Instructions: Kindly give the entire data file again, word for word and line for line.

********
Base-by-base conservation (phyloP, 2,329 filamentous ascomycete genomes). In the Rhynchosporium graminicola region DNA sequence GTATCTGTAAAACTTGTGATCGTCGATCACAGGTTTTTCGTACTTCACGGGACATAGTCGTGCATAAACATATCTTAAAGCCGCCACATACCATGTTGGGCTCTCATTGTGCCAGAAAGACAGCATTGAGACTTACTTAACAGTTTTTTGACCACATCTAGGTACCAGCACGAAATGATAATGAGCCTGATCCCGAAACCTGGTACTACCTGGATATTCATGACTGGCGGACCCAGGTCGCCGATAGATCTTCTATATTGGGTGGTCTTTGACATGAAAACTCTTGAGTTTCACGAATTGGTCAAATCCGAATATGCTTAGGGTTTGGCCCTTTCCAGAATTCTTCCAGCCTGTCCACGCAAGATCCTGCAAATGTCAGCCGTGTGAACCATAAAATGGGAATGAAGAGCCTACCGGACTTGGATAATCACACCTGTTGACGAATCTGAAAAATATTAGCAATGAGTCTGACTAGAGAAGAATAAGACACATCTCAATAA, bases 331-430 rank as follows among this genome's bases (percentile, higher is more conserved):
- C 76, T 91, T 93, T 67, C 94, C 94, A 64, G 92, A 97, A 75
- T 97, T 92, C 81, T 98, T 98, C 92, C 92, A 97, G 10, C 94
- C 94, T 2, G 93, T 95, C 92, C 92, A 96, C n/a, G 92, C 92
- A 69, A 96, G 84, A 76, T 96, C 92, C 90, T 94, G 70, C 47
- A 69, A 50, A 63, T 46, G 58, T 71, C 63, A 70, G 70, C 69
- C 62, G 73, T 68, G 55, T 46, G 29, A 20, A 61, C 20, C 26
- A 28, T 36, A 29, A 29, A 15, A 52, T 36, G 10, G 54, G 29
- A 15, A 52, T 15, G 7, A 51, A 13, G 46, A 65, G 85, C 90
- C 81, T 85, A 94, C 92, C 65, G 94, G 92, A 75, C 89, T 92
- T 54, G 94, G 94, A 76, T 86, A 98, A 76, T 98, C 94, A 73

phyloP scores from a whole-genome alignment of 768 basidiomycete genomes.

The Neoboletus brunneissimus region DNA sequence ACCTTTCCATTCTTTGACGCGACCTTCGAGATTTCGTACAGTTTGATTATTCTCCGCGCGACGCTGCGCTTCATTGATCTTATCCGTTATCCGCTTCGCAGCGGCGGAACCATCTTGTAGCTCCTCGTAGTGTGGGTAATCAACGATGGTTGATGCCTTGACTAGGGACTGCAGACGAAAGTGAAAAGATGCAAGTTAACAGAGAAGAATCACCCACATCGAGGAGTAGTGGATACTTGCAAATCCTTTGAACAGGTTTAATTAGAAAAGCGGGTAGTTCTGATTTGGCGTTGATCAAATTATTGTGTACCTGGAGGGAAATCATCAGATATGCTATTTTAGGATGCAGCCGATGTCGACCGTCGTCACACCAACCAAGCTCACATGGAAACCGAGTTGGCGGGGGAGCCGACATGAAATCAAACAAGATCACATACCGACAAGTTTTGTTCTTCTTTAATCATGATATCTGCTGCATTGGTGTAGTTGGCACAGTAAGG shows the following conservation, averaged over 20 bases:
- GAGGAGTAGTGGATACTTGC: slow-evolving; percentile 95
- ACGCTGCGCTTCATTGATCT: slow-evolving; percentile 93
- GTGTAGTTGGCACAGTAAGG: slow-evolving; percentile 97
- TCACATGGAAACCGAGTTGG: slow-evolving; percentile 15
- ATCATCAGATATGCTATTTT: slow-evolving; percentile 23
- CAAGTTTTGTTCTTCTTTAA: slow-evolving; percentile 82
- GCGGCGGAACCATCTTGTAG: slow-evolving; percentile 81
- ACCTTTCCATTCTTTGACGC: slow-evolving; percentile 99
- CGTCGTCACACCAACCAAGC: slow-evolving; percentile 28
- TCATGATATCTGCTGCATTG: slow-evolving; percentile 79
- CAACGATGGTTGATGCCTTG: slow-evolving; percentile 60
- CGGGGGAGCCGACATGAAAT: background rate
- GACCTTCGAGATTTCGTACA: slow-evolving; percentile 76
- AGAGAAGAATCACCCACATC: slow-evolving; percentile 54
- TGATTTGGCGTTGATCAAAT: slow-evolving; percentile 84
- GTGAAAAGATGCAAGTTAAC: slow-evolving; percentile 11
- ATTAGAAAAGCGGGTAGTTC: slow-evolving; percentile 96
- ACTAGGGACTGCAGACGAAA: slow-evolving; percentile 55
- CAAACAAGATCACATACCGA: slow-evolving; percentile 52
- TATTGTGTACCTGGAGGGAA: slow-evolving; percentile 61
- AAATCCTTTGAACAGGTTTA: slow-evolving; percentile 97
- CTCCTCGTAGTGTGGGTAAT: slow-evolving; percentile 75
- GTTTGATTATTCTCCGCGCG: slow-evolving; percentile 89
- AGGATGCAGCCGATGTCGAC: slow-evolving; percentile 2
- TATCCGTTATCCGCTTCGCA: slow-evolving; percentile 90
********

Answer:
Base-by-base conservation (phyloP, 2,329 filamentous ascomycete genomes). In the Rhynchosporium graminicola region DNA sequence GTATCTGTAAAACTTGTGATCGTCGATCACAGGTTTTTCGTACTTCACGGGACATAGTCGTGCATAAACATATCTTAAAGCCGCCACATACCATGTTGGGCTCTCATTGTGCCAGAAAGACAGCATTGAGACTTACTTAACAGTTTTTTGACCACATCTAGGTACCAGCACGAAATGATAATGAGCCTGATCCCGAAACCTGGTACTACCTGGATATTCATGACTGGCGGACCCAGGTCGCCGATAGATCTTCTATATTGGGTGGTCTTTGACATGAAAACTCTTGAGTTTCACGAATTGGTCAAATCCGAATATGCTTAGGGTTTGGCCCTTTCCAGAATTCTTCCAGCCTGTCCACGCAAGATCCTGCAAATGTCAGCCGTGTGAACCATAAAATGGGAATGAAGAGCCTACCGGACTTGGATAATCACACCTGTTGACGAATCTGAAAAATATTAGCAATGAGTCTGACTAGAGAAGAATAAGACACATCTCAATAA, bases 331-430 rank as follows among this genome's bases (percentile, higher is more conserved):
- C 76, T 91, T 93, T 67, C 94, C 94, A 64, G 92, A 97, A 75
- T 97, T 92, C 81, T 98, T 98, C 92, C 92, A 97, G 10, C 94
- C 94, T 2, G 93, T 95, C 92, C 92, A 96, C n/a, G 92, C 92
- A 69, A 96, G 84, A 76, T 96, C 92, C 90, T 94, G 70, C 47
- A 69, A 50, A 63, T 46, G 58, T 71, C 63, A 70, G 70, C 69
- C 62, G 73, T 68, G 55, T 46, G 29, A 20, A 61, C 20, C 26
- A 28, T 36, A 29, A 29, A 15, A 52, T 36, G 10, G 54, G 29
- A 15, A 52, T 15, G 7, A 51, A 13, G 46, A 65, G 85, C 90
- C 81, T 85, A 94, C 92, C 65, G 94, G 92, A 75, C 89, T 92
- T 54, G 94, G 94, A 76, T 86, A 98, A 76, T 98, C 94, A 73

phyloP scores from a whole-genome alignment of 768 basidiomycete genomes.

The Neoboletus brunneissimus region DNA sequence ACCTTTCCATTCTTTGACGCGACCTTCGAGATTTCGTACAGTTTGATTATTCTCCGCGCGACGCTGCGCTTCATTGATCTTATCCGTTATCCGCTTCGCAGCGGCGGAACCATCTTGTAGCTCCTCGTAGTGTGGGTAATCAACGATGGTTGATGCCTTGACTAGGGACTGCAGACGAAAGTGAAAAGATGCAAGTTAACAGAGAAGAATCACCCACATCGAGGAGTAGTGGATACTTGCAAATCCTTTGAACAGGTTTAATTAGAAAAGCGGGTAGTTCTGATTTGGCGTTGATCAAATTATTGTGTACCTGGAGGGAAATCATCAGATATGCTATTTTAGGATGCAGCCGATGTCGACCGTCGTCACACCAACCAAGCTCACATGGAAACCGAGTTGGCGGGGGAGCCGACATGAAATCAAACAAGATCACATACCGACAAGTTTTGTTCTTCTTTAATCATGATATCTGCTGCATTGGTGTAGTTGGCACAGTAAGG shows the following conservation, averaged over 20 bases:
- GAGGAGTAGTGGATACTTGC: slow-evolving; percentile 95
- ACGCTGCGCTTCATTGATCT: slow-evolving; percentile 93
- GTGTAGTTGGCACAGTAAGG: slow-evolving; percentile 97
- TCACATGGAAACCGAGTTGG: slow-evolving; percentile 15
- ATCATCAGATATGCTATTTT: slow-evolving; percentile 23
- CAAGTTTTGTTCTTCTTTAA: slow-evolving; percentile 82
- GCGGCGGAACCATCTTGTAG: slow-evolving; percentile 81
- ACCTTTCCATTCTTTGACGC: slow-evolving; percentile 99
- CGTCGTCACACCAACCAAGC: slow-evolving; percentile 28
- TCATGATATCTGCTGCATTG: slow-evolving; percentile 79
- CAACGATGGTTGATGCCTTG: slow-evolving; percentile 60
- CGGGGGAGCCGACATGAAAT: background rate
- GACCTTCGAGATTTCGTACA: slow-evolving; percentile 76
- AGAGAAGAATCACCCACATC: slow-evolving; percentile 54
- TGATTTGGCGTTGATCAAAT: slow-evolving; percentile 84
- GTGAAAAGATGCAAGTTAAC: slow-evolving; percentile 11
- ATTAGAAAAGCGGGTAGTTC: slow-evolving; percentile 96
- ACTAGGGACTGCAGACGAAA: slow-evolving; percentile 55
- CAAACAAGATCACATACCGA: slow-evolving; percentile 52
- TATTGTGTACCTGGAGGGAA: slow-evolving; percentile 61
- AAATCCTTTGAACAGGTTTA: slow-evolving; percentile 97
- CTCCTCGTAGTGTGGGTAAT: slow-evolving; percentile 75
- GTTTGATTATTCTCCGCGCG: slow-evolving; percentile 89
- AGGATGCAGCCGATGTCGAC: slow-evolving; percentile 2
- TATCCGTTATCCGCTTCGCA: slow-evolving; percentile 90